- 6-foot-10 forward/center Daniel Ochefu is starting to gain suitors
- Another wrap-up of the Tournament of Champions
- Jeff Borzello provides a breakdown of day 3 from the T.O.C
- Lil' Romeo takes a shot at USC on the way out
- Rivals.com wrap-up of The Tournament of Champions
- A history lesson on why blacktop ballers can't shoot
Sunday, May 30, 2010
I really don't condone extensive internet-browsing during holiday weekends, especially not on a holiday weekend chalk-full of good sporting events.
But, if it happens to rain (which it is, like, everywhere) then I wouldn't mind at all if you wasted your brain-cells parusing the weekend's worth of links.
- Many early entrants will go undrafted. It is unfortunate that this will happen, but with an impending lockout looming over the NBA, many players are willing to take the risk now as oppose to staying in school and waiting till a weaker draft class.
- This draft class features a record number of entrants. For some, going back to school is not an option, so it is a low-risk/high-reward situation. For others, bad advice or inflated value can cloud the vision of talented youngsters to make them believe they can get drafted in the first round. Oh well, if they don't get drafted, there is always Europe.
- Where have I heard this before? NCAA is looking into one of Calipari's "former" players
- Andy Katz on Jim Calhoun and the state of UConn basketball; A quick rundown of all eight violations; Chalk this one up to awful timing
- Video from the UConn press conference; How much trouble are they really in?
- Gary Parrish explains how Jim Calhoun is staying calm; failure to monitor
- Dana O'Neil reminds us why Tom Herrion is more than just "that guy who got hit by a coin during Pitt/WVU game"
- Chad Ford details the entire combine (insider)
- USC head coach Kevin O'neill discusses the departure of Lil' Romeo; This doesn't help his cause
- ACC schedule-makers favor Virginia Tech
- Jeffery Jordan transfering Central Florida to play with brother
- Ten freshman who must produce immediately
- The five best seniors of 2010-2011
After the jump, more links and an epic college basebrawl
- Fran McInerney, the man who hired Calipari at UMass, passed away on Tuesday
- Duquesne's Melquan Bolding is transfering to FDU
- It's never too soon to start preparing for next season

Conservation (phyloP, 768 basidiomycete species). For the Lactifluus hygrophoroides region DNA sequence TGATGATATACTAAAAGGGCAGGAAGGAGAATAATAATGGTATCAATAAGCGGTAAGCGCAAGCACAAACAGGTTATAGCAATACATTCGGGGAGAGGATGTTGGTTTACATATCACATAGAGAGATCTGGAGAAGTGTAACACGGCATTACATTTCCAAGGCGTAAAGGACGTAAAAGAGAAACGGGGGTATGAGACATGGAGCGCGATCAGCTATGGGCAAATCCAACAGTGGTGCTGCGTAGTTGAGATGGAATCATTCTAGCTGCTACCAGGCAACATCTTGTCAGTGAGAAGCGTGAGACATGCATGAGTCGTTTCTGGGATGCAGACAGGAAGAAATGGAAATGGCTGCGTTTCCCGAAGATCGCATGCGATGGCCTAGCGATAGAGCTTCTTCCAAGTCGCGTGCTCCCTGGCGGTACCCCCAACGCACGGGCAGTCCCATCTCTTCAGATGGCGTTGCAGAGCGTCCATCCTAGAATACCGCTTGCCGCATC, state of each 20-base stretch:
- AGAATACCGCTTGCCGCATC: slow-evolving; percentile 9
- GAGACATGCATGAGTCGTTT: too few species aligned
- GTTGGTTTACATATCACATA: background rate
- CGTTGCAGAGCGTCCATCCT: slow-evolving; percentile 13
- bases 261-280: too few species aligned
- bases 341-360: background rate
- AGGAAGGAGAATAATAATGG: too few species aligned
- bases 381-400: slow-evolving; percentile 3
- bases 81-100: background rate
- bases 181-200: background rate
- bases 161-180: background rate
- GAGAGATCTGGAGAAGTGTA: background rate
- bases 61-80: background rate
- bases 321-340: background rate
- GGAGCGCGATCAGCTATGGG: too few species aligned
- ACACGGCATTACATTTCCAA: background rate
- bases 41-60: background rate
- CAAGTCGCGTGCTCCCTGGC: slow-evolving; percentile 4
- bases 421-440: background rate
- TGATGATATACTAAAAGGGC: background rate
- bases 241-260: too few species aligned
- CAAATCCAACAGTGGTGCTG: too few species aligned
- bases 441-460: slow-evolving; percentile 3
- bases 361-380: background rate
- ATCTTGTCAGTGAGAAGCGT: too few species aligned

- Well done Purdue, well done
- New Oregon assistant coach brings positive attitude
- Austin Rivers schedules five visits
- Shooting drill results from the NBA draft combine
- 2009-2010 Patriot League post-mortem
- Making a case for the addition of Nebraska to the Big Ten
- Hahaha....the Wears of Westwood....thats a good one
- George Mason is unable to sign Canadian recruit George Mason (How unfortunate...); GMU might also lose their top assistant coach
- A history lesson about stadiums and arenas
- Some info about new Cornell player Anthony Gatlin
- A couple of ACC recruits were in-action at the Tournament of Champions
- Get to know Creighton's new strength and conditioning coach
Elon and The Citadel engage in an old-fashioned donnybrook
Saturday, May 29, 2010
Late last night, Pete Thamel and Thayer Evans of the New York Times broke a story involving Eric Bledsoe. According to the report, Bledsoe was the beneficiary of potential NCAA violations while still in high school in Alabama.
Shortly thereafter, ESPN filed their own report, contributed to by investigative reporter Mike Fish. Fish's involvement has helped fuel speculation that this story has been in the works for months.
- Brenda Axle, the landlord for the house where Bledsoe and his mother moved for his senior year of high school, said that Bledsoe’s high school coach paid her at least three months’ rent, or $1,200. By moving there, Bledsoe was eligible to play for Parker, which he led to the Alabama Class 5A title game. Maurice Ford, the coach, denied paying the money.
- A copy of Bledsoe's high school transcript from his first three years reveals that it would have taken an improbable academic makeover — a jump from about a 1.9 grade-point average in core courses to just under a 2.5 during his senior year — for Bledsoe to achieve minimum N.C.A.A. standards to qualify for a scholarship.
- A college coach who recruited Bledsoe said that Ford explicitly told his coaching staff that he needed a specific amount of money to let Bledsoe sign with that university. The coach, who did not want to be named out of fear of repercussions when recruiting in Birmingham, said Ford told him and his staff that he was asking for money because he was helping pay rent for Bledsoe and his mother. Ford denied this, saying, "I don't prostitute my kids."